A yellow haze of smoke from the County Fire near Napa Valley is filling the central San Joaquin Valley with small particles of soot and ash that can make the air unhealthy to breathe.
And the smoke from the fire couldn't be drifting into the Valley at a worse time.
"Tomorrow we're going to have a spike in air quality because of fireworks," said Dr. John Gasman, a pulmonologist at Kaiser Permanente Fresno.
Fourth of July fireworks alone can increase levels of air pollution four to five times higher than limits set by health-based federal standards. And in combination with fire smoke, the pollution levels can become extremely dangerous.
Late Monday, air quality measured at the very unhealthiest category in the Valley because of smoke from the County Fire. Tuesday morning, the level had dropped to the moderate range but it could peak again, air quality officials warned.
The bowl-shaped Valley is notorious for capturing pollutants. Smoke filtering in the Valley can get caught in stagnant air. "It's amazing how it spreads and it gets trapped in the nooks and crannies of the Valley," Gasman said.
Plumes of smoke from the fire and fireworks contain particle pollution called PM 2.5. The microscopic pieces of soot, ash (and metals in fireworks) are so tiny they can be inhaled and get into the bloodstream. The particles have been linked to heart attacks and stroke, and they irritate the lungs of most people — but anyone with asthma or other respiratory problems is at risk for breathing problems.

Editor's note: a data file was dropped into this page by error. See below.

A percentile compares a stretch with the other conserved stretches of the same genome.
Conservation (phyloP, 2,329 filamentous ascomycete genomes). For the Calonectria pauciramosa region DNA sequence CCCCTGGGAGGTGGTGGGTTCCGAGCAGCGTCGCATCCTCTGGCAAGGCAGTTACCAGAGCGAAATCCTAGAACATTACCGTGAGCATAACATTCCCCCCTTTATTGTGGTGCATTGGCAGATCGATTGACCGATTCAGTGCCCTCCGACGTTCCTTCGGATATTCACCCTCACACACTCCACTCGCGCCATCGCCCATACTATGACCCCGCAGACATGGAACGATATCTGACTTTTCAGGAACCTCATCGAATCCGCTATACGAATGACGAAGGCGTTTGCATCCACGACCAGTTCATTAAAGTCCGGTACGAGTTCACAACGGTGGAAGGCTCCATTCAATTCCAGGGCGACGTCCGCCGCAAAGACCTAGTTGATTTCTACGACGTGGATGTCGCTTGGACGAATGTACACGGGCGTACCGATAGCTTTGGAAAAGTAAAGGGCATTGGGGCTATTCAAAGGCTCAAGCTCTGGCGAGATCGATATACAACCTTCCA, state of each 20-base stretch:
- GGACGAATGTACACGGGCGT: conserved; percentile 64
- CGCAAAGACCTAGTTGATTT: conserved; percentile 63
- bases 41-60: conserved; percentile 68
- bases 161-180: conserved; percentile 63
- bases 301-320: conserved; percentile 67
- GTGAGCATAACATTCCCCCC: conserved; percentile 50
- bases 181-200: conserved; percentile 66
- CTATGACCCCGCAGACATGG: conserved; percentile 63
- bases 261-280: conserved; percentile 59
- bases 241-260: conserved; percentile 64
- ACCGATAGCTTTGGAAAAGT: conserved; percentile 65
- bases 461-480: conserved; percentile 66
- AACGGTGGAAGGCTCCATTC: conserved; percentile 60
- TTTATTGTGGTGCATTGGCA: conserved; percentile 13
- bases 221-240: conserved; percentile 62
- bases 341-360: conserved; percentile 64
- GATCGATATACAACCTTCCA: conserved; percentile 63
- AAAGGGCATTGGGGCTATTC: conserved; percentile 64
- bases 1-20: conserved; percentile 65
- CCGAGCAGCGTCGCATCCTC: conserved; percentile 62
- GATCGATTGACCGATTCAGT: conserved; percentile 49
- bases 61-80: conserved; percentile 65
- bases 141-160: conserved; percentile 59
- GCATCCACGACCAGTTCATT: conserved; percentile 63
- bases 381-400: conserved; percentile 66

And there's a third air pollution factor to consider: This time of year, the Valley has spikes of ozone, a pollutant that irritates lungs. The levels for ozone have been moderate the past few days, but they are creeping up, said Heather Heinks, spokeswoman for the San Joaquin Valley Air Pollution Control District.
But for now, the biggest concern is sooty particles from the fire and fireworks. The elderly, very young and anyone with respiratory issues should avoid breathing smoke-filled air, Heinks said. And someone who plans to exercise outdoors should check the air quality.
A simple safety tip: "If you're seeing smoke, that is a distinct indicator that it's having an impact on you," Heinks said.
Residents can check the district's wildfire page for information about any current wildfires and whether they are affecting the Valley. The Real-time Air Advisory Network (RAAN) allows Valley residents to track pollution at any address. Residents can also follow air quality conditions by downloading the free "Valley Air" app, available in the Apple store or Google Play.